The Supreme Court also used an economic reason to deny Claes his freedom; Curacao and other colonies necessarily needed slaved. Without them, the colonies would not be profitable. The Court therefore decided that slaves should not be encouraged to flee to the free Republic.

The Dutch oil industry on Curacao
The astonishing lawsuit of Claes was subsequently linked to the impressive video essay that Peros dos Santos made on the basis of archival footage from 1940-1970 and current recordings in Curacao and the Netherlands. The film accompanies the viewer through the colonial story of imperialism of the Dutch oil industry. The first shot shows the Isla refinery built by Shell in 1916 on the middle of the island. Black clouds of smoke appear from the chimneys of the factory. The fumes descend on the surrounding residential areas of Wishi and Marcena. Black and white images show inhabitants complaining about headaches, abdominal pain and rashes as a result of the polluted air coming out of the refinery every day. While locals and migrant workers of the oil factory live in these neighbourhoods, Shell built two new villages, Julianadorp and Emmadorp, further away – on the outskirts of Schottengat – to house the management and senior staff of the refinery. The architecture of these houses was inspired by the buildings from Dutch colonies. A Curacao school teacher who was interviewed by a Dutch news channel in the 1970s said that little has changed since the 18thcentury. “A game is being played by the white world. A game of divide and rule. A game in which we are always the losers. Because it is true that thanks to our labour force Shell Curacao yields a certain profit. … The money for this is raised by a bunch of black workers. In essence, slavery has not changed.”

Today, next to the oil factory a gigantic, poisonous grey area can be seen, which is a remnant of the Second World War, when the refinery mainly produced aviation gasoline for the Allies. The asphalt that remained as waste during the production was pumped by Shell to the adjacent marshland area. During the film, the voice of a Dutch reporter can be heard who says that “the Second World War is being fought from Curacao and that the area with its enormous production of kerosene plays an important role in the fight for freedom and world peace.” It wasn’t until 1968 that the waste disposal came to an end, in what had now become the ‘asphalt lake’. In recent decades, illegal waste has still been dumped into the lake by companies. Around the lake there is a dilapidated and partly opened fence, the ground is black with oil.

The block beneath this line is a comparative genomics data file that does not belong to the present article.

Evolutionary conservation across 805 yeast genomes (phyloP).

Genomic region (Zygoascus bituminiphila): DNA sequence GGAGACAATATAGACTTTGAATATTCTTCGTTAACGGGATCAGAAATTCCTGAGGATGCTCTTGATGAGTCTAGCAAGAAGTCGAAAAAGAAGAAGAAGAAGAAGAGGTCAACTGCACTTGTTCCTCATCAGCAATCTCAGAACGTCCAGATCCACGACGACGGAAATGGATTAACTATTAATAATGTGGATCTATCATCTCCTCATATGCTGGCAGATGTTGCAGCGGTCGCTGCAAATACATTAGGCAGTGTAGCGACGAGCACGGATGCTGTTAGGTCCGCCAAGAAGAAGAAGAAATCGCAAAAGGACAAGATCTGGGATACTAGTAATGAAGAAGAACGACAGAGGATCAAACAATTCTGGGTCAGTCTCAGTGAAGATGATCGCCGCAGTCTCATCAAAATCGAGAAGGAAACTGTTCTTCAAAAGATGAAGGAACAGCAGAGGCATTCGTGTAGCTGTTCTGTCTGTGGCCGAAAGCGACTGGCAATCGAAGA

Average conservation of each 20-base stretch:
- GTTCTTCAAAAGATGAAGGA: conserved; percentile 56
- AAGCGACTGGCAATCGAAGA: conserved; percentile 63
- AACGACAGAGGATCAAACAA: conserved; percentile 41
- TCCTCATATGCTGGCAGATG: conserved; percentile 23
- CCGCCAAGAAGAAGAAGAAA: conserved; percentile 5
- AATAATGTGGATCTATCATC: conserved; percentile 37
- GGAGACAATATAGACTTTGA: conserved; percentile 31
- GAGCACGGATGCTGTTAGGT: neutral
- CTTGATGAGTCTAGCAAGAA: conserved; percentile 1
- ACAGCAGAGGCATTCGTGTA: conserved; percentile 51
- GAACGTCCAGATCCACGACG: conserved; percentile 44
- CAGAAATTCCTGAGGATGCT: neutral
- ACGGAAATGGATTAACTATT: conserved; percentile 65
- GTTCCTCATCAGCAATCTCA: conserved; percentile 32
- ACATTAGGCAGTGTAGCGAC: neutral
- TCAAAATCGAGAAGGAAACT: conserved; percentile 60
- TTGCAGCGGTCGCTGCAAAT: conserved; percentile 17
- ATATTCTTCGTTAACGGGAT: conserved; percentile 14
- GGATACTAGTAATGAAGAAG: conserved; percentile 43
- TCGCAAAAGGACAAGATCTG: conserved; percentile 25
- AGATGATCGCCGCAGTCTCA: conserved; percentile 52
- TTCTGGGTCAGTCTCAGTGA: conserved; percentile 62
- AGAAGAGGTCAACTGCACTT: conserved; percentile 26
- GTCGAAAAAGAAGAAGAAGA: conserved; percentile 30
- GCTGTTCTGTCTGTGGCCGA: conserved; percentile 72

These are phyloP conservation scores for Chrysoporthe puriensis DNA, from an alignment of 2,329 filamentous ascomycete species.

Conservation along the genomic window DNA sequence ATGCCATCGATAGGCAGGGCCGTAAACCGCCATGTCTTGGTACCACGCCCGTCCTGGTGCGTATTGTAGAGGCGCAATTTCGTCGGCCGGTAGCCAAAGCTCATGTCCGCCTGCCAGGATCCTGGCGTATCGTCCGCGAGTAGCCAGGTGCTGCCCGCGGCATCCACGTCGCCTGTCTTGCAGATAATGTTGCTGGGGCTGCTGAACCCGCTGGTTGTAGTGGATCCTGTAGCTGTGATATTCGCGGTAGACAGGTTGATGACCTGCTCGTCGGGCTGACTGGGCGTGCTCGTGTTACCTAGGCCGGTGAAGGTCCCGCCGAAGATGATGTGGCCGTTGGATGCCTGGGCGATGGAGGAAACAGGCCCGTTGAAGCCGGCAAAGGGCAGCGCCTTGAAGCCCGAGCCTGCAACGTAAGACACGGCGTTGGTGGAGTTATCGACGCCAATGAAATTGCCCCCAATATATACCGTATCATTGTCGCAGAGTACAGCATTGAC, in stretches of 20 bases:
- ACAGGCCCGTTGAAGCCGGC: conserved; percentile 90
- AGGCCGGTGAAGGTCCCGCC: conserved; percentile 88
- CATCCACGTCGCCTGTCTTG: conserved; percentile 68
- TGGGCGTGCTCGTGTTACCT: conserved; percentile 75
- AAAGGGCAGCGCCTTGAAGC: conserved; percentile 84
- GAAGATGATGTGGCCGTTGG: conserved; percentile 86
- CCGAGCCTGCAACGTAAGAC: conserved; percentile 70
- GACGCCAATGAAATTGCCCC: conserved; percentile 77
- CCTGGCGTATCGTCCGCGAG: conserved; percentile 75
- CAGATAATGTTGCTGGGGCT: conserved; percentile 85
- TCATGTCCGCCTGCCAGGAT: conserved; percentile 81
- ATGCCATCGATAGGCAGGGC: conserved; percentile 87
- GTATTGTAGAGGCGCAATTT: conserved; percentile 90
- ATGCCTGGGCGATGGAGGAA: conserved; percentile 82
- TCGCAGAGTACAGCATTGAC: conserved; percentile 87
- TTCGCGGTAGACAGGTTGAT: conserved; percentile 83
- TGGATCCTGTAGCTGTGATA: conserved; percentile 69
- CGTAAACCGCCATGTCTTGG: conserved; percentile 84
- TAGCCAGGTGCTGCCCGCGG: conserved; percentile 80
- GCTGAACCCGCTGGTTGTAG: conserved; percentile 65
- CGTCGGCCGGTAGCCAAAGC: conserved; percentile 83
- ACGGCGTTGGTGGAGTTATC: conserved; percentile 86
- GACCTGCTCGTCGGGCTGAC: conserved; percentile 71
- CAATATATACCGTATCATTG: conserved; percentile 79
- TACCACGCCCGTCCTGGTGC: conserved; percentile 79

Geographies of Freedom
Connecting the historical case of Claes to shocking archival images and more current recordings of Curacao and the Netherlands caused sharp reactions from the audience during the evening at het Nieuwe Instituut. Someone in the audience said that the material shown, made him angry, arguing that the project shows that the origin of modern whiteness in the Netherlands can be traced back to the myth of Dutch freedom. Someone else wondered how ‘free spaces’ could be created when we ourselves are part of a system that stems from this myth.

The multimedia project shows the long-term interest of the Netherlands in freedom as part of the political economy of imperialism. It leads to a critical perspective on the narrative of Dutch Freedom and to a better understanding of colonial geography and the role that architecture plays in society. Freedom does not apply equally to all people in Dutch space.